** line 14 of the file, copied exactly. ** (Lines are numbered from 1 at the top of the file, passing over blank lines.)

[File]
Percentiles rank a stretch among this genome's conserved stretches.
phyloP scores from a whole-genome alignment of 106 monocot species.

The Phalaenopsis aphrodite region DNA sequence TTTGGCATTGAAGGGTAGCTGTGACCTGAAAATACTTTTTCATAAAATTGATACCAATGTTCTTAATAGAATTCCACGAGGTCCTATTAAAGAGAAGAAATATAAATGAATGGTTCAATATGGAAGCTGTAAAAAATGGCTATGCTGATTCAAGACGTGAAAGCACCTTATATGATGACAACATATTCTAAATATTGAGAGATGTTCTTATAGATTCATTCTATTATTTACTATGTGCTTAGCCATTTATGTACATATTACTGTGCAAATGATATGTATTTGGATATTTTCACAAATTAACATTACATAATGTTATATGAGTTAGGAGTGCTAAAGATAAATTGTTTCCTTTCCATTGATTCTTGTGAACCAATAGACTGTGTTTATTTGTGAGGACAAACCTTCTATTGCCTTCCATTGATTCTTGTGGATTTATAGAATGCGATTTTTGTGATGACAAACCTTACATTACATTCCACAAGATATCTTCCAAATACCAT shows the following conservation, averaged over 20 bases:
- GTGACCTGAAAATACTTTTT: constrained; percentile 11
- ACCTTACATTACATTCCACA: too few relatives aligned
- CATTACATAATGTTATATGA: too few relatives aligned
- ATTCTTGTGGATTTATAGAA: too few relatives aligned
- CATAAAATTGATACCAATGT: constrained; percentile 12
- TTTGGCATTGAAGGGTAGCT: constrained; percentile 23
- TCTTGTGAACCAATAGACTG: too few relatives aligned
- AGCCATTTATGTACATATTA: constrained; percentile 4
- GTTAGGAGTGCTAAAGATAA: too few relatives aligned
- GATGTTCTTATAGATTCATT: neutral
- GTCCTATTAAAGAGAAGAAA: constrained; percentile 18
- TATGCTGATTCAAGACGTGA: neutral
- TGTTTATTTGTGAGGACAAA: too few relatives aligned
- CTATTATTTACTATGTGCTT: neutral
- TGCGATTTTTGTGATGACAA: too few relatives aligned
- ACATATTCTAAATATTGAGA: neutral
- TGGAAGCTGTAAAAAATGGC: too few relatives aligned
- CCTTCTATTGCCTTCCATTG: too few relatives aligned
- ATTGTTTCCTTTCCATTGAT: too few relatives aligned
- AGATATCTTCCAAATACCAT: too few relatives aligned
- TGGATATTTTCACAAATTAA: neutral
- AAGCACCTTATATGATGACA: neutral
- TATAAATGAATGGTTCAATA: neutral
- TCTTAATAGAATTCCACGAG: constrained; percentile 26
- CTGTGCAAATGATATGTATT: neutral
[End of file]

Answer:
- GTCCTATTAAAGAGAAGAAA: constrained; percentile 18